I applied through a selection process to be part of the management team of the network and was successful. There are currently seven members in the management team, from different areas of bioscience along with AI experts . The network is lead by Professor Andrew French at the University of Nottingham.

The network encompasses both academia and industry, with support from institutes and industries such as Turing, Syngenta and NVIDIA. Involvement from industry is important because they can contribute their advanced expertise and computational power to tackle the complex real life bioscience challenges that we (bioscientist) bring to the table.

Activities to advance bioscience through AI

The approach we are taking in the network is to upskill bioscientists skills in AI. It doesn’t mean that bioscientists need to be experts in AI but at least they can understand how they can benefit from AI.

Conversely, AI experts may not know where to use their expertise or algorithms in a biological context. There are algorithms with potential for bioscience applications, but they might require refinement and adaptation to be effectively used in this field.

The network is community driven so workshops and events will be those that are identified by the community. Through the network we will also be funding pilot projects for early-career researchers to incorporate AI in biosciences. Any team of AI scientists and biosciences across the country will be able to apply.

The network also aims to host a data repository. For bioscientists, that might be uploading biological data while for AI experts that might be adding an AI model for others to use in the community.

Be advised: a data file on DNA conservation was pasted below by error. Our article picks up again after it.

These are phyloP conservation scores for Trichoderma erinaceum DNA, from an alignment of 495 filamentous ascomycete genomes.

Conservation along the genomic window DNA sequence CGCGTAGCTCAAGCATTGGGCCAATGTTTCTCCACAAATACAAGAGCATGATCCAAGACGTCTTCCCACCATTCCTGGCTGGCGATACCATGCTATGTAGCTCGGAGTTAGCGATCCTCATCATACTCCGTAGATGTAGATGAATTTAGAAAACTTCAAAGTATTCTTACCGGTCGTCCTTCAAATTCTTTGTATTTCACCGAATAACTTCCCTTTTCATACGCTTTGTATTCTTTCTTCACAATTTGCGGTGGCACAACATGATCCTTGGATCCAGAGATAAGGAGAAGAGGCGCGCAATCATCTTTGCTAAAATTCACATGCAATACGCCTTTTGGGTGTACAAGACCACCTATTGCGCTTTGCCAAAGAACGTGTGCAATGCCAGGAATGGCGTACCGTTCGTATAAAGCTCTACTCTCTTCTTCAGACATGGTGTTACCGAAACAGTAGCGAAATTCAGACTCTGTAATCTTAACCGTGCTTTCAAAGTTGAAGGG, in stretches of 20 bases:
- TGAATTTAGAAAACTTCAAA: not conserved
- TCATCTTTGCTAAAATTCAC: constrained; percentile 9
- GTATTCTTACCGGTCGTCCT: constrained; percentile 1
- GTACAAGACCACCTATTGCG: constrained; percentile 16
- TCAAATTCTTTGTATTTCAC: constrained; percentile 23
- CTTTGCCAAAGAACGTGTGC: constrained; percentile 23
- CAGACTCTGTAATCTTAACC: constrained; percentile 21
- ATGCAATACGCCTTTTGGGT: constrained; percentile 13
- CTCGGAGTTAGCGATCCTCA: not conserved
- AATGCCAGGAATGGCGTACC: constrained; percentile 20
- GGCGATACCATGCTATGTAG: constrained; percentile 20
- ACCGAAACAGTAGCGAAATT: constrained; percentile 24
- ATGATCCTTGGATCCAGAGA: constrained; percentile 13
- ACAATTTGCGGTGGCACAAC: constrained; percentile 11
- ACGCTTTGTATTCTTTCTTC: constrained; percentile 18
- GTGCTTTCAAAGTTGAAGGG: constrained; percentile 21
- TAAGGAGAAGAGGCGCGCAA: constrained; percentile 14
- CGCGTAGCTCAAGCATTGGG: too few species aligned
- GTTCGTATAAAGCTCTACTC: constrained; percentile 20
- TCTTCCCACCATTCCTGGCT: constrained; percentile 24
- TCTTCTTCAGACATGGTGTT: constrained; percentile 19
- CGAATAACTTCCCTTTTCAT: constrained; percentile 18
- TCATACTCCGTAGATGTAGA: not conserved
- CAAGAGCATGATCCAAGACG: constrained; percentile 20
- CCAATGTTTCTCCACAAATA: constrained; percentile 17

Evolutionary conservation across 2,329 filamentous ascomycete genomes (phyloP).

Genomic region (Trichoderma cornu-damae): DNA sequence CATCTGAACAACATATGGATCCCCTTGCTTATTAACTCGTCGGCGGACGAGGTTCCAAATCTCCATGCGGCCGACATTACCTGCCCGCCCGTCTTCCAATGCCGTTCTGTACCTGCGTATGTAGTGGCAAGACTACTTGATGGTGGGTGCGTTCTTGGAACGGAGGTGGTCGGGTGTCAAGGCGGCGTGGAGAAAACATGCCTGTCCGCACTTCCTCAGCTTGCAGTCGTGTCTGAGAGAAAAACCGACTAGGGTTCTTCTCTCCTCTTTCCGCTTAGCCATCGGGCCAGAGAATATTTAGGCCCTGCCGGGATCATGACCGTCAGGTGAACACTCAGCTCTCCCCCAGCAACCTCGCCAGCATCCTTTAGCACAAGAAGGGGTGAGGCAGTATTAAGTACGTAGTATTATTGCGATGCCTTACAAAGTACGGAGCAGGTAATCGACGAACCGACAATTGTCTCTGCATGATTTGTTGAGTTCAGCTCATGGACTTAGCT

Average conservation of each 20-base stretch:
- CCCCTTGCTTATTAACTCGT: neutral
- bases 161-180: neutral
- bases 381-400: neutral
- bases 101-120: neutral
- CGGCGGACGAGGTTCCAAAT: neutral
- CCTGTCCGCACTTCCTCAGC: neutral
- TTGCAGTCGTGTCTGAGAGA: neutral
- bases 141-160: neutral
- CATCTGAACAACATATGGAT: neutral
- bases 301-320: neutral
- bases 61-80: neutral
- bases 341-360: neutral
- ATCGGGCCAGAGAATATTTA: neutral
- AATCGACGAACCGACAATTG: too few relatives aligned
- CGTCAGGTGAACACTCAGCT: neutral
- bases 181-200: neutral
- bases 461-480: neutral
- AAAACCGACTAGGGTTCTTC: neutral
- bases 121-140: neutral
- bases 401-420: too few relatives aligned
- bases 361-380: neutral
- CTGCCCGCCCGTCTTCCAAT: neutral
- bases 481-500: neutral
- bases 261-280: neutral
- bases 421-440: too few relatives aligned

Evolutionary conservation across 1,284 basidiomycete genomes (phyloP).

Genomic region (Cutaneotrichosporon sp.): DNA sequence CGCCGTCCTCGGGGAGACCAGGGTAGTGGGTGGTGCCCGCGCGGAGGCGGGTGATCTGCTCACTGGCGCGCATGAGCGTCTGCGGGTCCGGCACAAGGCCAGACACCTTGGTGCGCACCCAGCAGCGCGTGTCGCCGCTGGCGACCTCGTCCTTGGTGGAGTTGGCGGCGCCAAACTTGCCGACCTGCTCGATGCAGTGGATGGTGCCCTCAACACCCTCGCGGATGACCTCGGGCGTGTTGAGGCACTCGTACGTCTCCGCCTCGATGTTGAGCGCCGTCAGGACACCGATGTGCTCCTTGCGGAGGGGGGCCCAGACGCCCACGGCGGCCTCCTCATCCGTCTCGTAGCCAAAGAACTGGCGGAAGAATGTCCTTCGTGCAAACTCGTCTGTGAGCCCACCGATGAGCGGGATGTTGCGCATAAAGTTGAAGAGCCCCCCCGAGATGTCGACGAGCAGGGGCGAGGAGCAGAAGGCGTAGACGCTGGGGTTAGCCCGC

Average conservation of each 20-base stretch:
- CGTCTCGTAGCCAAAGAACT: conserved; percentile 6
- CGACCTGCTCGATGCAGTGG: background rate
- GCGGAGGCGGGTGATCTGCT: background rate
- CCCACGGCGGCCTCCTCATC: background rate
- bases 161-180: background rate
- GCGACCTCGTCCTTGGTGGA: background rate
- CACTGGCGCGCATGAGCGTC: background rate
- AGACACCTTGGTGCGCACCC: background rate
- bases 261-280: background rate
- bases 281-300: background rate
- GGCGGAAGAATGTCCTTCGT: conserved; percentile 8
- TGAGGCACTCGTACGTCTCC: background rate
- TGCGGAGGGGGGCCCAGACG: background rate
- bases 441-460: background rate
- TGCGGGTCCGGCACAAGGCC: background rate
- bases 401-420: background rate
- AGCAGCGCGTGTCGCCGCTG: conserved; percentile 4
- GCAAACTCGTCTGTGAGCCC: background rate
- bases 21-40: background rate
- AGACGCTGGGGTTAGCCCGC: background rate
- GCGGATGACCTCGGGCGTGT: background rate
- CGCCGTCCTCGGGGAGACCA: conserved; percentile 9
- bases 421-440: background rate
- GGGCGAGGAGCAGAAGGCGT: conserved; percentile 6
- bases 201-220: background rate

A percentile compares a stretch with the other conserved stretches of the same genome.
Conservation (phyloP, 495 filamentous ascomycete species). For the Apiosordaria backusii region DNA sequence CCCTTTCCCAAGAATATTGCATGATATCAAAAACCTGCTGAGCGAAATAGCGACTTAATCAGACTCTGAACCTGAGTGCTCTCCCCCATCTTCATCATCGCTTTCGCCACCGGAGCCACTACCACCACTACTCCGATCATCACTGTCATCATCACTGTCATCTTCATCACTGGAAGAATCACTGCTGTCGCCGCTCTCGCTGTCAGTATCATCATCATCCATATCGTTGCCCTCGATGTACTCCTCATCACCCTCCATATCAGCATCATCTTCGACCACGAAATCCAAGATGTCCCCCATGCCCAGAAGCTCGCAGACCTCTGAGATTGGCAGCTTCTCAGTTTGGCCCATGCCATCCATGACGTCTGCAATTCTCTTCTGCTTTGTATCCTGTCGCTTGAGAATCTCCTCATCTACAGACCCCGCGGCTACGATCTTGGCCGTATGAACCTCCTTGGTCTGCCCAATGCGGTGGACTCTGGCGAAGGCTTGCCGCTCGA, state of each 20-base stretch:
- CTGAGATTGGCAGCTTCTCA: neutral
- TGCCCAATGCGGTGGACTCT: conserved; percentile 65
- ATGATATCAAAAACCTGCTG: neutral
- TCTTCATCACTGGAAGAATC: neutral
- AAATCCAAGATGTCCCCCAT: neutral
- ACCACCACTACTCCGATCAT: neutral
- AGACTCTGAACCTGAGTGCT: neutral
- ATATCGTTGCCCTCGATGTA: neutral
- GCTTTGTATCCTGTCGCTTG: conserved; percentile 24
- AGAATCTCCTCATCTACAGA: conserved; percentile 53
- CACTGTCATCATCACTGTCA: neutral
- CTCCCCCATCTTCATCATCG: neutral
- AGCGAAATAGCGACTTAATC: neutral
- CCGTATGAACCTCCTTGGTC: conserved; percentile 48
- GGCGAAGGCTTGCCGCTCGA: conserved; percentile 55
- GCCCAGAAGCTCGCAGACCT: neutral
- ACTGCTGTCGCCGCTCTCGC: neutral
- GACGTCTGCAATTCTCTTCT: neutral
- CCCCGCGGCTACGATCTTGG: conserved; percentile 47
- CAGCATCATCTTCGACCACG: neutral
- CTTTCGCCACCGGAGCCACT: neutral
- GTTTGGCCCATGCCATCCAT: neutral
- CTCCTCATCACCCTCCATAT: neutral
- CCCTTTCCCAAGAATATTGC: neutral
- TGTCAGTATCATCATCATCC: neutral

The data repository will facilitate “sandpit” events, that we plan to organise, where bioscientists and AI experts can work together to solve a biological problem. We hope the network will be the go-to-place for people both in AI and biosciences and provide a platform that allows researchers to crowdsource solutions to biological data-related challenges and ask the community to solve the problem, similar to Kaggle.

One successful example of a crowdsource solution hosted by Kaggle is Netflix recommendation system. Now when you browse Netflix and receive recommendations, the AI algorithms developed through crowdsourcing are responsible for those suggestions.

Society’s say in how AI is used

AI is a hot topic people are talking about. I use aspects of AI in my research but I am also interested in the broader impact of AI on society and it is something the network is interested in too.

One of the objectives we have in the network is ethical and societal AI issues. The network is aware that there are societal and ethical concerns around AI. We hope to work with regulatory bodies, policymakers and research councils about the ethical and societal impact of AI.

We need policy to be up to date with AI technology and how it is used. International policy and regulation are very important for the future of AI and will decide where we end up.

The network is in its early days, starting in September. We will be sharing more about how you can get involved in the network over the coming months.

Here on the Norwich Research Park we have a hub of bioscience institutes and I am a point of contact for people in Norwich interested in knowing more about the Artificial Intelligence in the Biosciences Network.”